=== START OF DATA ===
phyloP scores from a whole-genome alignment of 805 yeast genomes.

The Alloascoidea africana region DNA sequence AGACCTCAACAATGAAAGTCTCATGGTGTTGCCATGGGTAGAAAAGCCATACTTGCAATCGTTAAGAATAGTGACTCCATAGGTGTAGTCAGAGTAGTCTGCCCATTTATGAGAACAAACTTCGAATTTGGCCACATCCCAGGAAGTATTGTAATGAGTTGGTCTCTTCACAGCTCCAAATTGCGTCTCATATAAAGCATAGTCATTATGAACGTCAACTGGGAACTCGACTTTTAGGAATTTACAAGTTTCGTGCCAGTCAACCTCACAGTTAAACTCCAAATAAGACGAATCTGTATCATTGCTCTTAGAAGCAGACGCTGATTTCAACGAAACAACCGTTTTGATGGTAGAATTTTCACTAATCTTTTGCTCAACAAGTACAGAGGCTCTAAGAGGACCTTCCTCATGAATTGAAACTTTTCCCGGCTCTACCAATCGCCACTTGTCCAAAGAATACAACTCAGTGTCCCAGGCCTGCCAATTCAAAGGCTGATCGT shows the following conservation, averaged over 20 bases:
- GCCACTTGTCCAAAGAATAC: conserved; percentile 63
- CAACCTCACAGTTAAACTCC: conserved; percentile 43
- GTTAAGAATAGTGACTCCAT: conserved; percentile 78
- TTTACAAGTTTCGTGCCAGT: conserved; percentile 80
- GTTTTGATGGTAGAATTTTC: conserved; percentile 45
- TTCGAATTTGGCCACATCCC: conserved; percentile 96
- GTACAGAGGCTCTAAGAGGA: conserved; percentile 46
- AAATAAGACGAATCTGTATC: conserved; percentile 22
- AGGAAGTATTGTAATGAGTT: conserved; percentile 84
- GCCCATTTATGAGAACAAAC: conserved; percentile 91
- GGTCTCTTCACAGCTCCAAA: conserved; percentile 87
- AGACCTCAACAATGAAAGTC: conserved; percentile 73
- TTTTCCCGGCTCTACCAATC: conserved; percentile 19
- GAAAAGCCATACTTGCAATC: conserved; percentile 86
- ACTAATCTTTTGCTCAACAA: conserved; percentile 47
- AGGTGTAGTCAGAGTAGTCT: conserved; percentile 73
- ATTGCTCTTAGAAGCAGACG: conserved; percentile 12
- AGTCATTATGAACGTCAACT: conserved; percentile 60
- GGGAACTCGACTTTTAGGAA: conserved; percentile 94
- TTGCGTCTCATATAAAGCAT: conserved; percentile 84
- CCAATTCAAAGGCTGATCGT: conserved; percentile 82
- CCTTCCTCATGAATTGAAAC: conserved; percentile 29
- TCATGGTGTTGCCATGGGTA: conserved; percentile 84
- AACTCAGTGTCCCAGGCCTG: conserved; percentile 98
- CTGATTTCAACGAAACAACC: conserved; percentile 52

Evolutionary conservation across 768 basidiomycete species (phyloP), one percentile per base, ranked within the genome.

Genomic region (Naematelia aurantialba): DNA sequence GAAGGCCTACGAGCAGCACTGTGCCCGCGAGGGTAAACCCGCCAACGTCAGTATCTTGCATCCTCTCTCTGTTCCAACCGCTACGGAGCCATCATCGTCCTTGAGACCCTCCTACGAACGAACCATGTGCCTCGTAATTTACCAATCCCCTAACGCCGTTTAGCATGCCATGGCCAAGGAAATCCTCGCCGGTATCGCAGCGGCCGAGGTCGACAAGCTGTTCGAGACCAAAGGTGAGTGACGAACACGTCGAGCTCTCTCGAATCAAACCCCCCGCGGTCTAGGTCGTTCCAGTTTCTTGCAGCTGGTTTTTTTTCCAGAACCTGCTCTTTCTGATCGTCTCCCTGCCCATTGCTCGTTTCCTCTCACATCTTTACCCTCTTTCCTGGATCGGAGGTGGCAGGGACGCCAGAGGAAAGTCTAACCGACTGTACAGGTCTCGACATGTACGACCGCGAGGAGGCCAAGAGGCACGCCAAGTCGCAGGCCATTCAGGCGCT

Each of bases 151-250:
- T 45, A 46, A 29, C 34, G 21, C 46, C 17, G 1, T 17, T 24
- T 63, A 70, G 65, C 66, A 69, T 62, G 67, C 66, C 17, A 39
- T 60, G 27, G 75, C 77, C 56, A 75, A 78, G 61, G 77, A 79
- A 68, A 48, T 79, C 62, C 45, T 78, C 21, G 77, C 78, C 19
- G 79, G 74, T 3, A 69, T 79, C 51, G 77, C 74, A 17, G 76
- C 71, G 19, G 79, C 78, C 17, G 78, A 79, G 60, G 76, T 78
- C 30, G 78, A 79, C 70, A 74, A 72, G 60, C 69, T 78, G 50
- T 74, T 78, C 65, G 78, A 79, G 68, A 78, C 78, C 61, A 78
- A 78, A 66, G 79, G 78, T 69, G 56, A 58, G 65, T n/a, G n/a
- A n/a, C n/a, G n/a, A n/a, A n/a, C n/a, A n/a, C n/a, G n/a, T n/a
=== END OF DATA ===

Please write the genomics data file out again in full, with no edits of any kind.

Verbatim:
phyloP scores from a whole-genome alignment of 805 yeast genomes.

The Alloascoidea africana region DNA sequence AGACCTCAACAATGAAAGTCTCATGGTGTTGCCATGGGTAGAAAAGCCATACTTGCAATCGTTAAGAATAGTGACTCCATAGGTGTAGTCAGAGTAGTCTGCCCATTTATGAGAACAAACTTCGAATTTGGCCACATCCCAGGAAGTATTGTAATGAGTTGGTCTCTTCACAGCTCCAAATTGCGTCTCATATAAAGCATAGTCATTATGAACGTCAACTGGGAACTCGACTTTTAGGAATTTACAAGTTTCGTGCCAGTCAACCTCACAGTTAAACTCCAAATAAGACGAATCTGTATCATTGCTCTTAGAAGCAGACGCTGATTTCAACGAAACAACCGTTTTGATGGTAGAATTTTCACTAATCTTTTGCTCAACAAGTACAGAGGCTCTAAGAGGACCTTCCTCATGAATTGAAACTTTTCCCGGCTCTACCAATCGCCACTTGTCCAAAGAATACAACTCAGTGTCCCAGGCCTGCCAATTCAAAGGCTGATCGT shows the following conservation, averaged over 20 bases:
- GCCACTTGTCCAAAGAATAC: conserved; percentile 63
- CAACCTCACAGTTAAACTCC: conserved; percentile 43
- GTTAAGAATAGTGACTCCAT: conserved; percentile 78
- TTTACAAGTTTCGTGCCAGT: conserved; percentile 80
- GTTTTGATGGTAGAATTTTC: conserved; percentile 45
- TTCGAATTTGGCCACATCCC: conserved; percentile 96
- GTACAGAGGCTCTAAGAGGA: conserved; percentile 46
- AAATAAGACGAATCTGTATC: conserved; percentile 22
- AGGAAGTATTGTAATGAGTT: conserved; percentile 84
- GCCCATTTATGAGAACAAAC: conserved; percentile 91
- GGTCTCTTCACAGCTCCAAA: conserved; percentile 87
- AGACCTCAACAATGAAAGTC: conserved; percentile 73
- TTTTCCCGGCTCTACCAATC: conserved; percentile 19
- GAAAAGCCATACTTGCAATC: conserved; percentile 86
- ACTAATCTTTTGCTCAACAA: conserved; percentile 47
- AGGTGTAGTCAGAGTAGTCT: conserved; percentile 73
- ATTGCTCTTAGAAGCAGACG: conserved; percentile 12
- AGTCATTATGAACGTCAACT: conserved; percentile 60
- GGGAACTCGACTTTTAGGAA: conserved; percentile 94
- TTGCGTCTCATATAAAGCAT: conserved; percentile 84
- CCAATTCAAAGGCTGATCGT: conserved; percentile 82
- CCTTCCTCATGAATTGAAAC: conserved; percentile 29
- TCATGGTGTTGCCATGGGTA: conserved; percentile 84
- AACTCAGTGTCCCAGGCCTG: conserved; percentile 98
- CTGATTTCAACGAAACAACC: conserved; percentile 52

Evolutionary conservation across 768 basidiomycete species (phyloP), one percentile per base, ranked within the genome.

Genomic region (Naematelia aurantialba): DNA sequence GAAGGCCTACGAGCAGCACTGTGCCCGCGAGGGTAAACCCGCCAACGTCAGTATCTTGCATCCTCTCTCTGTTCCAACCGCTACGGAGCCATCATCGTCCTTGAGACCCTCCTACGAACGAACCATGTGCCTCGTAATTTACCAATCCCCTAACGCCGTTTAGCATGCCATGGCCAAGGAAATCCTCGCCGGTATCGCAGCGGCCGAGGTCGACAAGCTGTTCGAGACCAAAGGTGAGTGACGAACACGTCGAGCTCTCTCGAATCAAACCCCCCGCGGTCTAGGTCGTTCCAGTTTCTTGCAGCTGGTTTTTTTTCCAGAACCTGCTCTTTCTGATCGTCTCCCTGCCCATTGCTCGTTTCCTCTCACATCTTTACCCTCTTTCCTGGATCGGAGGTGGCAGGGACGCCAGAGGAAAGTCTAACCGACTGTACAGGTCTCGACATGTACGACCGCGAGGAGGCCAAGAGGCACGCCAAGTCGCAGGCCATTCAGGCGCT

Each of bases 151-250:
- T 45, A 46, A 29, C 34, G 21, C 46, C 17, G 1, T 17, T 24
- T 63, A 70, G 65, C 66, A 69, T 62, G 67, C 66, C 17, A 39
- T 60, G 27, G 75, C 77, C 56, A 75, A 78, G 61, G 77, A 79
- A 68, A 48, T 79, C 62, C 45, T 78, C 21, G 77, C 78, C 19
- G 79, G 74, T 3, A 69, T 79, C 51, G 77, C 74, A 17, G 76
- C 71, G 19, G 79, C 78, C 17, G 78, A 79, G 60, G 76, T 78
- C 30, G 78, A 79, C 70, A 74, A 72, G 60, C 69, T 78, G 50
- T 74, T 78, C 65, G 78, A 79, G 68, A 78, C 78, C 61, A 78
- A 78, A 66, G 79, G 78, T 69, G 56, A 58, G 65, T n/a, G n/a
- A n/a, C n/a, G n/a, A n/a, A n/a, C n/a, A n/a, C n/a, G n/a, T n/a